Leporello

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Still no-one has addressed the simple issue that if digital were really all that much better LPs would be long gone and this conversation would not have occurred.
In this case you first define (purely arbitrarily) "that much better" as something that should have caused LPs to disappear altogether. When it obviously has not happened you hint at the possibility that perhaps digital is not all "that much better". So please do elaborate: what do you think you are trying to say?
 

atmasphere

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Since @atmasphere has access to a cutting lathe he could cut an acetate with a -0dB 1 KHz sine wave tone and then "silence" and then look at the playback results on an Oscilloscope so you could get a measurement of the peak signal vs the noise floor.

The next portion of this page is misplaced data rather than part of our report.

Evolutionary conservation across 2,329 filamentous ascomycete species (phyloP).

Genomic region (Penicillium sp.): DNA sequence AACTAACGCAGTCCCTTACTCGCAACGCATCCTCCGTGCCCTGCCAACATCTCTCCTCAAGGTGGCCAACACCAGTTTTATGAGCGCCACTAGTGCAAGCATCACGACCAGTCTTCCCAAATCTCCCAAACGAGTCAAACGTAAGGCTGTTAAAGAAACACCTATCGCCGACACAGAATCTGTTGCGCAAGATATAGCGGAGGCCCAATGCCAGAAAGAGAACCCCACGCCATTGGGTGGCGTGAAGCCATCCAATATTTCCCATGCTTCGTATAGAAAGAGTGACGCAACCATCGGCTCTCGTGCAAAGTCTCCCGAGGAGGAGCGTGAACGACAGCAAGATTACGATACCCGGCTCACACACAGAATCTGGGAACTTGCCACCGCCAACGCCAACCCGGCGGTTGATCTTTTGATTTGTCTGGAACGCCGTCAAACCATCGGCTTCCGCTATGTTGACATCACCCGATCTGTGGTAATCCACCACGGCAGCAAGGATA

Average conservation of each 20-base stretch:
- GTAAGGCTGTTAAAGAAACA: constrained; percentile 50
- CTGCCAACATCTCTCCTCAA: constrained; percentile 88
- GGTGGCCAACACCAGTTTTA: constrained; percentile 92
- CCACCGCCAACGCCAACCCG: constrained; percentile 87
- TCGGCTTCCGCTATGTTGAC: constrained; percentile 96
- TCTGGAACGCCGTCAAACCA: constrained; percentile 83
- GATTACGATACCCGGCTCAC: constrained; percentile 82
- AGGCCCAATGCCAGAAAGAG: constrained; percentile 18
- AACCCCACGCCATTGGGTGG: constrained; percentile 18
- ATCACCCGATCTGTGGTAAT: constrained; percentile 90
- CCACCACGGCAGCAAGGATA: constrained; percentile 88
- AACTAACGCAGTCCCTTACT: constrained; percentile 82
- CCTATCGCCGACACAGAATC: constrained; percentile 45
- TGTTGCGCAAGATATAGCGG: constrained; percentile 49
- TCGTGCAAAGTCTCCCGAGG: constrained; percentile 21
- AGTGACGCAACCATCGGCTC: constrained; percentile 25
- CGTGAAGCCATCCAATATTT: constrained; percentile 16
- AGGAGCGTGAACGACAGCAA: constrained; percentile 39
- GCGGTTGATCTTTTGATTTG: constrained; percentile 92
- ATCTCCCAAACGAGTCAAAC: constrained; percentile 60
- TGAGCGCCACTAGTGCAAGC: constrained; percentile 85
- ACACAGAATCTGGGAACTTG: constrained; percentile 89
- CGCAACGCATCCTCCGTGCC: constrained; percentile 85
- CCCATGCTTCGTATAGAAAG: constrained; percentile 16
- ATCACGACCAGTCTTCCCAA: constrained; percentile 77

Had. I sold the mastering system this last spring.
In this case you first define (purely arbitrarily) "that much better" as something that should have caused LPs to disappear altogether. When it obviously has not happened you hint at the possibility that perhaps digital is not all "that much better". So please do elaborate: what do you think you are trying to say?
What I said. It was very plain English. Please look at my prior posts if you want to know more.
 

krabapple

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Still no-one has addressed the simple issue that if digital were really all that much better LPs would be long gone and this conversation would not have occurred. I am not saying the LP is better mind you, simply that the advances of digital are incremental rather than transformative.

I'd say the introduction of digital audio by itself was pretty darn transformative! CDs nearly wiped out LP for a few decades, and digital remains by far the dominant technology (over analog) in recording, production, and releases. And it will surely remain so.